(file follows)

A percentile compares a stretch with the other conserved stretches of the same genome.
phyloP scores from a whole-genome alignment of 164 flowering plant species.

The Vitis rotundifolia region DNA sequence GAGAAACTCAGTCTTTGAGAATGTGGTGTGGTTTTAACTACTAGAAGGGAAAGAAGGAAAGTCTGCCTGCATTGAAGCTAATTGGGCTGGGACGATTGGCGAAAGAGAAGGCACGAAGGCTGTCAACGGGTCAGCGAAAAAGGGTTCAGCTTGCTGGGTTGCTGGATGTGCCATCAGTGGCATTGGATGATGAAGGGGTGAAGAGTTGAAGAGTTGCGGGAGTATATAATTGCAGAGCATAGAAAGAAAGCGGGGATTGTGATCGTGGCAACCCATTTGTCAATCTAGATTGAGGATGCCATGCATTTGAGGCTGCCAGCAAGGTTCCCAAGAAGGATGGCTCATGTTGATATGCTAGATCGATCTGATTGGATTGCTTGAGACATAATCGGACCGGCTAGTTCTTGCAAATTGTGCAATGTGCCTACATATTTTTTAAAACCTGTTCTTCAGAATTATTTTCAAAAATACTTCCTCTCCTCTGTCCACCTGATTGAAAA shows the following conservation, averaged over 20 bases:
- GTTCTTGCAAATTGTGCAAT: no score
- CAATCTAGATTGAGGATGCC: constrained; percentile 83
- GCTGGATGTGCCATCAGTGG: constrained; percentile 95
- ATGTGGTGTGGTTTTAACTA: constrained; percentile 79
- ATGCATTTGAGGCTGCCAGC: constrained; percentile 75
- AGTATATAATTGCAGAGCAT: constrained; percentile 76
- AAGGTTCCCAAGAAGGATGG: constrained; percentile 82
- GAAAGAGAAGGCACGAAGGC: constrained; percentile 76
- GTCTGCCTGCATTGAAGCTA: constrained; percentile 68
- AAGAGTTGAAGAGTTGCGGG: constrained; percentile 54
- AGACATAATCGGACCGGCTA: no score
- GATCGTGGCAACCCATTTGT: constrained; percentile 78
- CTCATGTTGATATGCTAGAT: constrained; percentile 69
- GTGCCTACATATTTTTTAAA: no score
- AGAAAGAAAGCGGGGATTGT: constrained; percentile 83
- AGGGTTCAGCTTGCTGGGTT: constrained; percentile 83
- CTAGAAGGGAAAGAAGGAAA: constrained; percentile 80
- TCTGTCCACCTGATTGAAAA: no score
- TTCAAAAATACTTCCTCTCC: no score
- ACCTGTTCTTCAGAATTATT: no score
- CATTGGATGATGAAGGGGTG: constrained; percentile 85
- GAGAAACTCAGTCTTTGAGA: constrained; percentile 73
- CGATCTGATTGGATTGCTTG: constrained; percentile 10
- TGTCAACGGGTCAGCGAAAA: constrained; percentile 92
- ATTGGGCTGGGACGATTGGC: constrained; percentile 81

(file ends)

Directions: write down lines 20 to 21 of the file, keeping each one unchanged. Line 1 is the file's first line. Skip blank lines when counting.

- CTAGAAGGGAAAGAAGGAAA: constrained; percentile 80
- TCTGTCCACCTGATTGAAAA: no score